Interview Basics

New to interviewing?  Totally understand.  It can be nerve racking. We have some tips geared toward interviewing for agency jobs in the marketing/advertising industry- account executives, project managers, program managers and coordinators.

Kathleen ChinIt seems so obvious, but after the interviews I’ve experienced, I have to say it.  Show up looking good.  You’re trying to make a positive first impression here. Plan your outfit the night before and iron or steam your clothes so you look neat and clean. Stick to something simple. Structured pieces like pencil skirts and blazers are great – they form clean lines and hold in unwanted bulges.  Flowy, frilly, lacey items are usually unsafe.  And pairing that silky lingerie top with a blazer is still not going to fly. Cleavage is a NO. Strappy, open-toe shoes are a NO- this is one of those things that women think they can argue; that if they have on a conservative work-appropriate dress, they can throw on strappy stilettos and the classiness will remain. Wrong.  Evening attire does not equal business attire. Classic colors like black, gray and navy are usually good; and a pop of color here and there isn’t a bad thing at all. Just watch it. Orange is not the new black in this scenario. Lastly, it’s all in the details. Do your hair, put on make up and minimize the jewelry. It’s always nice to interview someone who looks like they know how to take care of themself. Especially, if you’re interviewing for a client facing role such as an Account Executive.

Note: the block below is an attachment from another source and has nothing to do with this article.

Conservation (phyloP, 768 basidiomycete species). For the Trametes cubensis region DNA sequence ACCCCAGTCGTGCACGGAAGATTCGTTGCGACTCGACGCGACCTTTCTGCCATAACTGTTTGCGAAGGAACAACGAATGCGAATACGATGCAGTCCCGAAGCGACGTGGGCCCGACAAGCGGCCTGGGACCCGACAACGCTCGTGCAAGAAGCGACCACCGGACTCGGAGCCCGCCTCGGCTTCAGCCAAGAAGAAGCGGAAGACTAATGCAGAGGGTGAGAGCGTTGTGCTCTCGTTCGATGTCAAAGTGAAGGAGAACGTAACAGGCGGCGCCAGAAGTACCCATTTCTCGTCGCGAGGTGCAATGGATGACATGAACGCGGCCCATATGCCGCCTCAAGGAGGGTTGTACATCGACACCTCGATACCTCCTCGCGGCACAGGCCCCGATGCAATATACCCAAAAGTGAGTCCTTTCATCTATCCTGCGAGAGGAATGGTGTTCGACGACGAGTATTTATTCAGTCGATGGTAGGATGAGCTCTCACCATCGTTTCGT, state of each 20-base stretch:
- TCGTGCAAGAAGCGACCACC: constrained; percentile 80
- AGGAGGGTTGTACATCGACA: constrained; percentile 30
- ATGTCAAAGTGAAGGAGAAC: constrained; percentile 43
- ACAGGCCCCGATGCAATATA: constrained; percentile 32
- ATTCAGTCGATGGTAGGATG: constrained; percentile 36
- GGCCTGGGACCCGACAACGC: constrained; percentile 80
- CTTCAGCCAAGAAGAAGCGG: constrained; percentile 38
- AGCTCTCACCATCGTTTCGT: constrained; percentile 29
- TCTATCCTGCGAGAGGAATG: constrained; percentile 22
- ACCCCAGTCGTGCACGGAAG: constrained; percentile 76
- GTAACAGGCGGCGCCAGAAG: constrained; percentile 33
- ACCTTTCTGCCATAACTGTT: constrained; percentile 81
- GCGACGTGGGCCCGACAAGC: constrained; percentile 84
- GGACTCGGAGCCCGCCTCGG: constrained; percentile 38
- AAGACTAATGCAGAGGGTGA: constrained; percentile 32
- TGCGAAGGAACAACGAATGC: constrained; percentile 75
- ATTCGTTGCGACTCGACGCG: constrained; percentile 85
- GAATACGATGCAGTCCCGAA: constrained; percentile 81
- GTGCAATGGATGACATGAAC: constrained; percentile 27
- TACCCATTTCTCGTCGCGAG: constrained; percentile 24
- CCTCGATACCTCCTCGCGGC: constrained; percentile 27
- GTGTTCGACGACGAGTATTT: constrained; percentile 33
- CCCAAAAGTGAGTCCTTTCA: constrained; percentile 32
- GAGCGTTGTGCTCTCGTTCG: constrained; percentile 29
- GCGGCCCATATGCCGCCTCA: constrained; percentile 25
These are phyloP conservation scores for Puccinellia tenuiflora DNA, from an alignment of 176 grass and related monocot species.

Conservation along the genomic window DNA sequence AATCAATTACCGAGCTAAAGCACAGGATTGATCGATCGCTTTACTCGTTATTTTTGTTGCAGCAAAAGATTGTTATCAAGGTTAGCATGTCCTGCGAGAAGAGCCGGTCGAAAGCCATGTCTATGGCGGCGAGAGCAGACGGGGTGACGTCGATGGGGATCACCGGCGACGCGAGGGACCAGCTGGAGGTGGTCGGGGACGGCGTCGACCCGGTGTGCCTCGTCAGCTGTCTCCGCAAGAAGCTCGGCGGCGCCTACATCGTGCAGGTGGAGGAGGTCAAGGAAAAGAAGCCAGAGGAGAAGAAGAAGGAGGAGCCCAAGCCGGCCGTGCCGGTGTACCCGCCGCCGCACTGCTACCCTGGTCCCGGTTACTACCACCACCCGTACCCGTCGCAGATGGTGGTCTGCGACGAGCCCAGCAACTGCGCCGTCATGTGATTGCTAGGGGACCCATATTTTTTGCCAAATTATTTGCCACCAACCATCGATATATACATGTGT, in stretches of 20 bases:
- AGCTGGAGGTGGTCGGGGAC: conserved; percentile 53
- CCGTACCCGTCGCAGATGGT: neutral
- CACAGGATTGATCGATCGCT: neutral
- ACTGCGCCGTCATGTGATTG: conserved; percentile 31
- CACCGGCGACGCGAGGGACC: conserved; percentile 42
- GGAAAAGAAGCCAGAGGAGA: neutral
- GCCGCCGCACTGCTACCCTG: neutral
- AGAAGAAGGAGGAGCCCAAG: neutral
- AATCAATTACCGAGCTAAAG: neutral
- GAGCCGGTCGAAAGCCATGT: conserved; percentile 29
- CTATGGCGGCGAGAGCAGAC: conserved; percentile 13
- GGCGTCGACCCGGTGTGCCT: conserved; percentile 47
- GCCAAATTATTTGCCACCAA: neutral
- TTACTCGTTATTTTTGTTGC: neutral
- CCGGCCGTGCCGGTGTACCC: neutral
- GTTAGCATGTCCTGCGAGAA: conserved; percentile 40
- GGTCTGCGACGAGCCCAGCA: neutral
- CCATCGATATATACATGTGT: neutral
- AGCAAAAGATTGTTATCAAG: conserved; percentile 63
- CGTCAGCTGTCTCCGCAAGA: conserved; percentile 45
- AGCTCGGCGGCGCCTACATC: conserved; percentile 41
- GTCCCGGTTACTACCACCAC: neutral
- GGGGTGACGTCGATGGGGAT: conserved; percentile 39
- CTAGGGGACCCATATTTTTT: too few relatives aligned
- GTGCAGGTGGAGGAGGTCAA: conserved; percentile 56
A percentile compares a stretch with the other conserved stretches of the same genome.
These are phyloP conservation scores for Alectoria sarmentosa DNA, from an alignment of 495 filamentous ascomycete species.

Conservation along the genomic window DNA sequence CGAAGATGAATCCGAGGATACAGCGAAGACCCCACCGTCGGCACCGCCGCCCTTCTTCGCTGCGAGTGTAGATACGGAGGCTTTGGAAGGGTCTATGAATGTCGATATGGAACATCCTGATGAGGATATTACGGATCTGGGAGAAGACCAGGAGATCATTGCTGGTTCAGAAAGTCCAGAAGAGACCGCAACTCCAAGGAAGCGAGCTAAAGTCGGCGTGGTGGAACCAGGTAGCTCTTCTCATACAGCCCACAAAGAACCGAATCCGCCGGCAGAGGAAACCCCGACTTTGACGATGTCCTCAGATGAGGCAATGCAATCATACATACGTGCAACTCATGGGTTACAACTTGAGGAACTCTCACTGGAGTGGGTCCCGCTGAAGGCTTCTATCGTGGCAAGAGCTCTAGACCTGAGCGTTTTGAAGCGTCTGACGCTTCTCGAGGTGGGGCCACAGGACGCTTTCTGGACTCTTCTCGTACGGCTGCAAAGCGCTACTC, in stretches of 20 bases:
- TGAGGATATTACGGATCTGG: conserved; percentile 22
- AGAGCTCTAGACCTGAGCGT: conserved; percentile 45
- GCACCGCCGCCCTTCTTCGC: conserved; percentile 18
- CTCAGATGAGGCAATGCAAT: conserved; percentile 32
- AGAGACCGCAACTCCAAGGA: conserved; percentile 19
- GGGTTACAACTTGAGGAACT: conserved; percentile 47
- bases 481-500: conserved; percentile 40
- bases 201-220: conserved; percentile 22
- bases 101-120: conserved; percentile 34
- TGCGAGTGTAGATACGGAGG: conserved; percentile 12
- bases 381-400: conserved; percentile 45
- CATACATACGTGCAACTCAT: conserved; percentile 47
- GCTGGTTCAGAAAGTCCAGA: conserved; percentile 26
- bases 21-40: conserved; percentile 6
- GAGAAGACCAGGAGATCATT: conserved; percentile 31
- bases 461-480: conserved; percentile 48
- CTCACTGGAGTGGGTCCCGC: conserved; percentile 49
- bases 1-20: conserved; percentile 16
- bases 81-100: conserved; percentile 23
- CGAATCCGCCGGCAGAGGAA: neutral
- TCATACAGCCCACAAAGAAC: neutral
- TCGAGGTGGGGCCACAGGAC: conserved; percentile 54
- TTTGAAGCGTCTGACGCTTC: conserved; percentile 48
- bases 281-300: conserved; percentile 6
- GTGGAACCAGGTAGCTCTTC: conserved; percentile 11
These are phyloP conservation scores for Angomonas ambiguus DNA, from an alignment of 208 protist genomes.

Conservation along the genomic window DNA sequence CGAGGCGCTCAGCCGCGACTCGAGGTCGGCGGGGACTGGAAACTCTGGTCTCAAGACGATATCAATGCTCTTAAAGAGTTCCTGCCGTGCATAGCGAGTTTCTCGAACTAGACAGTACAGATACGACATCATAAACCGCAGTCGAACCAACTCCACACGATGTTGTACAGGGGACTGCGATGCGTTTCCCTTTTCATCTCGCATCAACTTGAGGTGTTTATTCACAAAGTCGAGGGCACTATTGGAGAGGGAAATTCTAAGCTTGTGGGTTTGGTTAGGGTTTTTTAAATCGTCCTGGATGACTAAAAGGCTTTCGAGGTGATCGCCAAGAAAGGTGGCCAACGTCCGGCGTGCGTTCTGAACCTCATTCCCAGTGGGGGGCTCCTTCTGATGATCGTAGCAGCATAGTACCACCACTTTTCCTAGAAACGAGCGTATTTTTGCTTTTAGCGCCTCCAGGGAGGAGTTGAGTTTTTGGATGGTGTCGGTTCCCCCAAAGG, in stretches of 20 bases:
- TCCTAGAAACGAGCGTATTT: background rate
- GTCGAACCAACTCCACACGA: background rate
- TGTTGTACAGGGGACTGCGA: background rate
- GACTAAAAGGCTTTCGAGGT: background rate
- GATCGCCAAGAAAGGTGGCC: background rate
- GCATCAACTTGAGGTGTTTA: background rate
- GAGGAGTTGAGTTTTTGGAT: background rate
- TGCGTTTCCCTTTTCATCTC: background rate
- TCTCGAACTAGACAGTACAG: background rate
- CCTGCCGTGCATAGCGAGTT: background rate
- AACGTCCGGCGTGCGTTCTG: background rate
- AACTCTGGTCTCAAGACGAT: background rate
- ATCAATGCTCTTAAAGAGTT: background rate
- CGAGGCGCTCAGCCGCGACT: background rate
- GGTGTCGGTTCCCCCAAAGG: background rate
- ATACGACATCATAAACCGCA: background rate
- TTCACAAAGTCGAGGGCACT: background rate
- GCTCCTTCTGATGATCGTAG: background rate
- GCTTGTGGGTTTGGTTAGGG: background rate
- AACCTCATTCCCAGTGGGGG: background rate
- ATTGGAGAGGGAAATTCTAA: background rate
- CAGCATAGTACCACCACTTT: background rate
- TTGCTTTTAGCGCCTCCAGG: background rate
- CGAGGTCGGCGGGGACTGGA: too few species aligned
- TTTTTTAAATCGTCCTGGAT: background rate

FIRM HANDSHAKE. Always introduce yourself with a firm handshake. Practice. You’d be surprised how many sad, flaccid hands I’ve had to grab and shake myself.  LAME.

Interviewing TipsBring several copies of your resume in a nice folder- sometimes additional staff will either join your scheduled interview or want to evaluate you afterward. Be ready to describe your background in a nutshell – it’s typically the first thing you’ll be asked to do. Tell them what you’ve been doing over the last couple years- places you’ve worked, your major, any internships. Make sure your summary is brief and has purpose. This is especially important if you’ve worked at several places in a short period of time. Pretty common in agency life since time seems to add up in dog years – a couple years at a single agency feels like 14 in the end.  So starting from what you’ve been doing recently, tell them what that agency or company’s focus was and what your role has been, then move on to the next.  You’re almost always asked why you’re leaving your current job and even why you’ve left your past jobs.  Always keep it classy- you can be honest but there is no need to go into the emotional details of why you left (horrible boss, crappy pay, idiotic staff, lazy coworkers). For example- “I’m looking for a place where I have more opportunity to grow and advance” is a better answer than “The place I’m at now will never pay me what I’m worth and I’ve been doing so much for them.  I have a mortgage to pay so I really need to move on”.  Bringing in that personal nitty gritty about your bills is just unnecessary. Everyone has bills and don’t need to hear about yours.  There are just gentler ways of telling people what you’re looking for.